Let’s start with the safety procedure before the cleaning. Instilled within me is a red flag that pops up whenever I need to handle a firearm and that red flag is something called NSP’s.
NSP simply stands for Normal Safety Procedure.
- Unload the pistol according to manufacturer’s recommendation for cleaning.
- Unload the magazine from the pistol.
- Unload the cartridges from the magazine.
- Pull the slide (working parts) to the rear.
- Whist the slide is at the rear visually inspect the body, chamber and firing pin assembly as to visually check that there are no cartridges in the pistol.
- Once all is clear release the slide forward.
- Aim the pistol in a safe direction as if you wanted to discharge the firearm in that direction and fire of the action. (Only in a safe direction – thus a dry fire!)
- Now you are safe to start the cleaning steps.
Unload the pistol. Visually inspect the magazine well and chamber to make sure, no ammunition remains in the pistol. (yes, we are doing this again the above NSP was to put the pistol in a state where it is safe to be handled for cleaning)
Strip the handgun in accordance with the manufacturer’s recommendations. Wipe off the pistol including all the disassembled parts completely with a clean cloth example an old T-Shirt (that was washed to get rid of oil or other contaminated content) to remove the dust, carbon, oil or other external fouling.
Using the appropriate caliber specific cleaning kit. Attach the brush to the rod and apply a few drops of bore solvent to the brush, these should be supplied with the cleaning kit. If not, then any decent bore solvent like Hoppes No 9 or similar would suffice that helps remove lead/copper and powder fouling. Bore brushes and caliber specific rod should by widely available any local firearm store.
Scrub the bore using the brush. The brush should enter the barrel from the chamber end at least 10 passes with the solvent.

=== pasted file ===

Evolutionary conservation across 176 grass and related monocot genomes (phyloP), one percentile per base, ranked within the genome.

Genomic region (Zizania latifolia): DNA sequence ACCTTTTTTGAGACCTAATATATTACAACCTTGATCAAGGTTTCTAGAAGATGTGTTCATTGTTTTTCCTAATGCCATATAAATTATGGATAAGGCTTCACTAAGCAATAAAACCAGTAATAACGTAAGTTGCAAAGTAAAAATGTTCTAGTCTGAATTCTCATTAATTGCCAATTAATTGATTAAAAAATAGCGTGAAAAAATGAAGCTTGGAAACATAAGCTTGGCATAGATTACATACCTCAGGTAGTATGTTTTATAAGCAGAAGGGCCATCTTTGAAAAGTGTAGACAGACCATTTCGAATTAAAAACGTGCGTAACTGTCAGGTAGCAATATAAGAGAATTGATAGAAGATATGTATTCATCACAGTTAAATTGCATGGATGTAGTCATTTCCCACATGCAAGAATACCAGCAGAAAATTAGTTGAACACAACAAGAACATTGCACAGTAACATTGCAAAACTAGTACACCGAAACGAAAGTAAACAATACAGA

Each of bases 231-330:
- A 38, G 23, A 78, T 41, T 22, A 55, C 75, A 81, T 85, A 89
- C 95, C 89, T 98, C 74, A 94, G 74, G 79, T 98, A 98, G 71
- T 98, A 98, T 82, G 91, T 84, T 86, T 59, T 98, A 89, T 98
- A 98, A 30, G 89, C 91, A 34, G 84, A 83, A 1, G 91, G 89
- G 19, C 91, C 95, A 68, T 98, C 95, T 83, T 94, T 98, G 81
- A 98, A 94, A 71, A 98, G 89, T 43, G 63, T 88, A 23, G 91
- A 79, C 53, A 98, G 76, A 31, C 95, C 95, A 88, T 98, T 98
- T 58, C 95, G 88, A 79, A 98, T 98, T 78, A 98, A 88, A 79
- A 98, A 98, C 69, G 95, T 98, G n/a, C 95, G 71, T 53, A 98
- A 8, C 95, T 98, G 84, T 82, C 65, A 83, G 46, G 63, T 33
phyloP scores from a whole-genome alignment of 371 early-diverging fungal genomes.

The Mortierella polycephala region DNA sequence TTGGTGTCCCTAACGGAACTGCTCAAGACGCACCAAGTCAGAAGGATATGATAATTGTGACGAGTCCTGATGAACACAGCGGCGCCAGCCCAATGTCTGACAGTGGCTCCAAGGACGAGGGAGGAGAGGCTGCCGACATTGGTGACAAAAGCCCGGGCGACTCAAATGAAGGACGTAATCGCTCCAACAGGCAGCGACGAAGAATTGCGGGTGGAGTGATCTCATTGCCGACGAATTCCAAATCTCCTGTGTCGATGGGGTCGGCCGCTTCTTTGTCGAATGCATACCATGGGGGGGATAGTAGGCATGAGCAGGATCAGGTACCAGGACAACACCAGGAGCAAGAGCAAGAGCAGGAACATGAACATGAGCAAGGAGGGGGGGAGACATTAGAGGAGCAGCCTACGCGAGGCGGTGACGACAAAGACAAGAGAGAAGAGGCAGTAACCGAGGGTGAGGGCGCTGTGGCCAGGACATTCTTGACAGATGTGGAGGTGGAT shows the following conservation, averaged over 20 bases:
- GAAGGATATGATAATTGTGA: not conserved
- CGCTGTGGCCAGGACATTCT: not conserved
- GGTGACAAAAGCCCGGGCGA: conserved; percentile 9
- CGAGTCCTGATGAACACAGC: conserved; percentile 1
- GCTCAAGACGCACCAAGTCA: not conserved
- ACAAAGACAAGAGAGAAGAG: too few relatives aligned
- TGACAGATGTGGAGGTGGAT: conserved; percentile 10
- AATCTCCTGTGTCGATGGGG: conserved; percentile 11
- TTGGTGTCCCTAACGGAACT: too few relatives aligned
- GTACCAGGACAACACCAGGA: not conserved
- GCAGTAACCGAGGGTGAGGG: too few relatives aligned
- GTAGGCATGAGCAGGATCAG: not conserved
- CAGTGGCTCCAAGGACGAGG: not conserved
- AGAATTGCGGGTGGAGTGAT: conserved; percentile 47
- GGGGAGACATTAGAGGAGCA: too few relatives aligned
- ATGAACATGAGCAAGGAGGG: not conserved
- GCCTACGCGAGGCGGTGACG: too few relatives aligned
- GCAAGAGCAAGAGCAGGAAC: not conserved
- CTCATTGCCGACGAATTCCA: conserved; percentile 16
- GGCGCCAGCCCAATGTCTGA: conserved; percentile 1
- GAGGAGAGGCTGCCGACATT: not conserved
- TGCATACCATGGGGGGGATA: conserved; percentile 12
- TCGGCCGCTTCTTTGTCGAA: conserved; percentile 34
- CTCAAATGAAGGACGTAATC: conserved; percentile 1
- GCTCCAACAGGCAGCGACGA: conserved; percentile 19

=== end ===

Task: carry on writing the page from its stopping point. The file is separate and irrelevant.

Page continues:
Remove the brush from the cleaning rod and replace it with the slotted tip that allows you to attach a cleaning cloth patch (patches available at local firearm stores).
Insert a clean patch through the slot (caliber specific size patch).
Dampen the patch with bore solvent. Run the patch through the bore several times to remove loose powder fouling and jacket or lead fouling. Allow the solvent to remain in the bore/chambers
for several minutes to loosen fouling.
Replace the patch on the tip with a clean one and run it through the bore to remove solvent and loosened fouling. Repeat the procedure several times until the dry patches come out looking clean.
If storing the pistol, dampen a clean patch with lubricant (Gun Oil) and run it through the bore and chambers to prevent corrosion. Note: Gun Oil should be rust preventative. Always remove all oil from the bore and chambers with a clean, dry patch before firing.
Use the Nylon Cleaning Brush or an old toothbrush to remove dirt and fouling from the slide and frame rails and barrel breech, as appropriate. Be thorough in your inspection of the pistol. If something looks dirty, it is. Check the nooks and crannies for a build-up of fouling. For semi-autos, pay close attention to cleaning the slide’s interior grooves, under the ejector and the contact points between the slide and the frame. Wipe the pistol clean of all solvents before applying lubricants. Lightly lubricate using appropriate oil or gun grease for all the working parts as needed, the key is to not over lubricate. Now it’s time to reassemble the pistol. Once it’s all back together cycle the action (Rack) of the firearm a couple of times to ensure all lubrication spreads appropriately where applied and that the firearm functions as normal. Making sure that there is no ammunition in proximity so that when you do fire off the action that the firearm is pointing in a safe and intended direction.
“Knock knock – The gunner”